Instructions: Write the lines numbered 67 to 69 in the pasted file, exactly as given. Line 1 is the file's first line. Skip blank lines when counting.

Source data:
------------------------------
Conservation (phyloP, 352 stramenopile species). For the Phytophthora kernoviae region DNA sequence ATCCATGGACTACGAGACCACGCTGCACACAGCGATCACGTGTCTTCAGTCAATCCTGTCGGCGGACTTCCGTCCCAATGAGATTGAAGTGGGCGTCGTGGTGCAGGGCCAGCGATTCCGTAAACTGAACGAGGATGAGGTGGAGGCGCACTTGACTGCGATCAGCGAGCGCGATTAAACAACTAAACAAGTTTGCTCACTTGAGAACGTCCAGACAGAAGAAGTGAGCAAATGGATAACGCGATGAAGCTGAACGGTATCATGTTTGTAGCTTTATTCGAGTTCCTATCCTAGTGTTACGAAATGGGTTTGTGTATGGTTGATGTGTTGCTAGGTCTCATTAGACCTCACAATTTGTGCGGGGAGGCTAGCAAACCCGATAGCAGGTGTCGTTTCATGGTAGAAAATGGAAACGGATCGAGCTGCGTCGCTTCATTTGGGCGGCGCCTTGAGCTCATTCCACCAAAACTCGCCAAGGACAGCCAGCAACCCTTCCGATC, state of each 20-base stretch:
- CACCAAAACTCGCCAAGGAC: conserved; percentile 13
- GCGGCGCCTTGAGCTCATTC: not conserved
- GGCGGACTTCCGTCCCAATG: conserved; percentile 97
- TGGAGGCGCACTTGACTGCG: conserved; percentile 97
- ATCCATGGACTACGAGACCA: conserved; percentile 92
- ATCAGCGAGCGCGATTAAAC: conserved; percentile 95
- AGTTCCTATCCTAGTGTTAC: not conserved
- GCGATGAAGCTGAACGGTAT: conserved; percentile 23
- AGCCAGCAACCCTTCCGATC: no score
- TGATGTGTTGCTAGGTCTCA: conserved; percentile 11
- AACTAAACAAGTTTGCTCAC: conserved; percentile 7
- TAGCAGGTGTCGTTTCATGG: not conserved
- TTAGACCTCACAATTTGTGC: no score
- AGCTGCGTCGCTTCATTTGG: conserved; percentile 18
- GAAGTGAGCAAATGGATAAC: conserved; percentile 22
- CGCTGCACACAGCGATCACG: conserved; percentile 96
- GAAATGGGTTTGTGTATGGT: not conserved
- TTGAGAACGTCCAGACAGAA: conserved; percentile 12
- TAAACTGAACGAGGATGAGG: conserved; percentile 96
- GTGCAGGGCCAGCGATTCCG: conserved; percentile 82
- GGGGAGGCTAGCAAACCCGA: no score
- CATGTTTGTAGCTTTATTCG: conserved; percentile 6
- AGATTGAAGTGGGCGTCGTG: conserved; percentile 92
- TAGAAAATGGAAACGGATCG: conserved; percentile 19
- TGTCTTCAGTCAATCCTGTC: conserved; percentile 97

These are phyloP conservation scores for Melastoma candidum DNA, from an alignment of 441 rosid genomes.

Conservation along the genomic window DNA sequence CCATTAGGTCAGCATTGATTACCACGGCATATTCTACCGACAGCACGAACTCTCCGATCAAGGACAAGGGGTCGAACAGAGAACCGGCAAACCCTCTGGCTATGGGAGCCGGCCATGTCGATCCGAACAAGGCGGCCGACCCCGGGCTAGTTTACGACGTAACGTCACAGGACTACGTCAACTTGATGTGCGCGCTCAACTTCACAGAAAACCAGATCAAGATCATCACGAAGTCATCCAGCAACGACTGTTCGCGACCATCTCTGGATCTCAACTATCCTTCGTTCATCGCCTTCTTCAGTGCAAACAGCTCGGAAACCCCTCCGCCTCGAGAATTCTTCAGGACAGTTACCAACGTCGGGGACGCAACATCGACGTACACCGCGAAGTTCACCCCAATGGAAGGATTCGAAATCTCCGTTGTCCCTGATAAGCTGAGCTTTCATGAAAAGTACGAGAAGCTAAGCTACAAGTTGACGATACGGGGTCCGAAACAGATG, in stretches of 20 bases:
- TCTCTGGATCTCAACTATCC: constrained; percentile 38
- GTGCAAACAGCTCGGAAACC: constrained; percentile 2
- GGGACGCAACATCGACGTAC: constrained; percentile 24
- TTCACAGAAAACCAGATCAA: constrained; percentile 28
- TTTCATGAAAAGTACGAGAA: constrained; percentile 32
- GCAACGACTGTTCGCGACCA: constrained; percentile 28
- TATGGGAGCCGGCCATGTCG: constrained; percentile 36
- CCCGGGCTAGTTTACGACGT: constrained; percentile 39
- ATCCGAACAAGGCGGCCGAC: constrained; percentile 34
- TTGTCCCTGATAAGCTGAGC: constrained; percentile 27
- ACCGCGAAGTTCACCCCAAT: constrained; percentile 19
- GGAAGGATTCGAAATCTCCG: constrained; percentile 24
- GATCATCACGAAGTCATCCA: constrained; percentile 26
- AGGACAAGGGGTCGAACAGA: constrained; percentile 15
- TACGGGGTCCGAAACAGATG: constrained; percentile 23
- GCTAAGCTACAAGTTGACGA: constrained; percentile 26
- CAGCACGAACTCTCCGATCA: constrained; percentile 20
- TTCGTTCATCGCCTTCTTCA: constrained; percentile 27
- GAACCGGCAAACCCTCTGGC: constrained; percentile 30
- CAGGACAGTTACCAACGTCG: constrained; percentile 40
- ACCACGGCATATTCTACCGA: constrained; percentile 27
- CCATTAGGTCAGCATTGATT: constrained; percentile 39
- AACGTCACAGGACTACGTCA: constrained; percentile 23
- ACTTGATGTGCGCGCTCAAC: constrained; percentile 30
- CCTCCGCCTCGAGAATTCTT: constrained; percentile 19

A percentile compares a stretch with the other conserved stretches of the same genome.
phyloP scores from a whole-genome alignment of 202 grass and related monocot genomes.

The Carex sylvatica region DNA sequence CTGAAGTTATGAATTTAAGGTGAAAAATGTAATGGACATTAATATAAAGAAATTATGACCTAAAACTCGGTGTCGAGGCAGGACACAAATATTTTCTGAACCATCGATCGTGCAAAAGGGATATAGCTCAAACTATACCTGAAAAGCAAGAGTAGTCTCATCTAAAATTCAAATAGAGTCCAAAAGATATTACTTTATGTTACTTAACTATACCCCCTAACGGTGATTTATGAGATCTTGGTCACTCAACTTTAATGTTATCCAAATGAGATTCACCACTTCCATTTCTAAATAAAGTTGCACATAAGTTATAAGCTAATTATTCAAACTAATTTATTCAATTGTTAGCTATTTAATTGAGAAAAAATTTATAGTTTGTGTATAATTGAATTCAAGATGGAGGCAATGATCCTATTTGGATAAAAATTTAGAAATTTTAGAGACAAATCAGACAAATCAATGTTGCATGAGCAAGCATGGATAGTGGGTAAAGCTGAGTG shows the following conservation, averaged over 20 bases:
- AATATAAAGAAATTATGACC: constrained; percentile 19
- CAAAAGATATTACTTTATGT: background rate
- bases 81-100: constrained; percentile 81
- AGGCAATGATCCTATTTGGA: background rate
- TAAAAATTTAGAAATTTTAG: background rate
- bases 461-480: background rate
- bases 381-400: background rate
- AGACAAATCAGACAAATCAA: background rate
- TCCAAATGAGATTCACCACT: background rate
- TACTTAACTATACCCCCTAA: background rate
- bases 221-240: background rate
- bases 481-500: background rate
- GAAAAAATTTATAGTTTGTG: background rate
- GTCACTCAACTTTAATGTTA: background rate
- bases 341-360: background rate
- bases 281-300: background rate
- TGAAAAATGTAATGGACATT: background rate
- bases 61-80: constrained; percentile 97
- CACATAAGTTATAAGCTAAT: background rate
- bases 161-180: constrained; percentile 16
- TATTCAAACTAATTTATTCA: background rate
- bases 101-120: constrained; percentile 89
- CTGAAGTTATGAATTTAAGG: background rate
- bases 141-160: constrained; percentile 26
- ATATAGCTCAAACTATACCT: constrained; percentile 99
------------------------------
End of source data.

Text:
- bases 221-240: background rate
- bases 481-500: background rate
- GAAAAAATTTATAGTTTGTG: background rate